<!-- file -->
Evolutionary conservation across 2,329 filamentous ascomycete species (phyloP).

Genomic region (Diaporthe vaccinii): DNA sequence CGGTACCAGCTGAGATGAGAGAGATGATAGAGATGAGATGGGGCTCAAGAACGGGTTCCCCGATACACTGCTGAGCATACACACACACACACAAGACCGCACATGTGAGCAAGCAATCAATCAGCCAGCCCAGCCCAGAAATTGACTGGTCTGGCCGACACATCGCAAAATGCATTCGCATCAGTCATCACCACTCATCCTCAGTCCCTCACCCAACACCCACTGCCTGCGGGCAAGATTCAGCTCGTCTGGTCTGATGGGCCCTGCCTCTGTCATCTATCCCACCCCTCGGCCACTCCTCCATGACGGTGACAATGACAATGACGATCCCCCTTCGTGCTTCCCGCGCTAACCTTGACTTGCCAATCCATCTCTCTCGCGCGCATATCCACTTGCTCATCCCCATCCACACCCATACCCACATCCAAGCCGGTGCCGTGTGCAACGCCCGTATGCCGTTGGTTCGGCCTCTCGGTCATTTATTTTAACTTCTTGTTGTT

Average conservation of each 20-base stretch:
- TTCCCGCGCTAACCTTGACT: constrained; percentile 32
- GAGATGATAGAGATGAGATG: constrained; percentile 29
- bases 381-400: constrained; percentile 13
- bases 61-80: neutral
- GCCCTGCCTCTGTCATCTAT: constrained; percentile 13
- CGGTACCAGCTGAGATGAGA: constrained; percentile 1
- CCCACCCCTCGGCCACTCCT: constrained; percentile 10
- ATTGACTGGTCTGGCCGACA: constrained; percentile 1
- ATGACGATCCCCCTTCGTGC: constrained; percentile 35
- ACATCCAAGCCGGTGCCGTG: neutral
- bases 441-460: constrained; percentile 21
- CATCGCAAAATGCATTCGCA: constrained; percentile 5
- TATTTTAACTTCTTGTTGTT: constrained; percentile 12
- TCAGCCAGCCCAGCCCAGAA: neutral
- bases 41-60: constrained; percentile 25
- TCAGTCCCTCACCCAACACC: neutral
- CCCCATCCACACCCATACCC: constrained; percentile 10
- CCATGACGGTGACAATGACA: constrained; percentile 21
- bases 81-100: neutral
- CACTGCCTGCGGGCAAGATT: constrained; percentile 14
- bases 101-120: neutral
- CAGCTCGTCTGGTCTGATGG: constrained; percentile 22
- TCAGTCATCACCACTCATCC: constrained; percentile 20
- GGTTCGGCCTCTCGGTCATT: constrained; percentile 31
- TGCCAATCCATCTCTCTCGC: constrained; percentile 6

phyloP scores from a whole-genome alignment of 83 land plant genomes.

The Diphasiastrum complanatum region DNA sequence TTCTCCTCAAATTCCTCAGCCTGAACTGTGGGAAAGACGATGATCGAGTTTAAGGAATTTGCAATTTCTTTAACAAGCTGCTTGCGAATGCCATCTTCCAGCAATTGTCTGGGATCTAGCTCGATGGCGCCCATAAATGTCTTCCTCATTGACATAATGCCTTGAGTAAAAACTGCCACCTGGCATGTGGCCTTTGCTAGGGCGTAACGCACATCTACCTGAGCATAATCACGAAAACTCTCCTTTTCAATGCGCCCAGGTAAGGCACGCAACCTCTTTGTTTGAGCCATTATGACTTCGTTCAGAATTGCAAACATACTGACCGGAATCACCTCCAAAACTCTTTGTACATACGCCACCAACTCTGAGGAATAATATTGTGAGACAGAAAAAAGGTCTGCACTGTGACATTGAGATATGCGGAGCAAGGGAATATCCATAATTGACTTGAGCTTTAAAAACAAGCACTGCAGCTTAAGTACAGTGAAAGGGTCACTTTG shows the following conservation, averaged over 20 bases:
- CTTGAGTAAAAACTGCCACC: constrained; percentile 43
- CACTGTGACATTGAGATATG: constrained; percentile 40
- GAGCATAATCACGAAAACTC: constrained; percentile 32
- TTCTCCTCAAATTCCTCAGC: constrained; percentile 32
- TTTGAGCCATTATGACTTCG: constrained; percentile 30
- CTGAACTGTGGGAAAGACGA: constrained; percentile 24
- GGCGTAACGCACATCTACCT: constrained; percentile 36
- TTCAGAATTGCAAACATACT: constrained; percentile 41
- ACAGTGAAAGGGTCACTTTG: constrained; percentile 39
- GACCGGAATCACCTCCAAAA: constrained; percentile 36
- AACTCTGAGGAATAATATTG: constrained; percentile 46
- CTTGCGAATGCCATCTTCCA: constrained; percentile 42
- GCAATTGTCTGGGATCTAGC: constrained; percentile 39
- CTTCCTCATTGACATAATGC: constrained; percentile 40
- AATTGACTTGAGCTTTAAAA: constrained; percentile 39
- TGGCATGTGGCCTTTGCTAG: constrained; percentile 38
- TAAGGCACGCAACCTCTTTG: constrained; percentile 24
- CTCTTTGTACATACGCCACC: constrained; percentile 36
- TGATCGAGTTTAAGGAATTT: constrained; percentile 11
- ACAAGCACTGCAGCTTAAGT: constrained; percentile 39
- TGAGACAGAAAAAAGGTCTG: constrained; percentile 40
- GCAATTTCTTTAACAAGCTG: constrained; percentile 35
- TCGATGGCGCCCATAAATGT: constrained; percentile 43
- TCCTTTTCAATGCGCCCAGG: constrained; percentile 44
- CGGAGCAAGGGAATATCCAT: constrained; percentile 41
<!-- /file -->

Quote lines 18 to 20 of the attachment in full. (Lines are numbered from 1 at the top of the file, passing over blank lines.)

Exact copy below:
- bases 41-60: constrained; percentile 25
- TCAGTCCCTCACCCAACACC: neutral
- CCCCATCCACACCCATACCC: constrained; percentile 10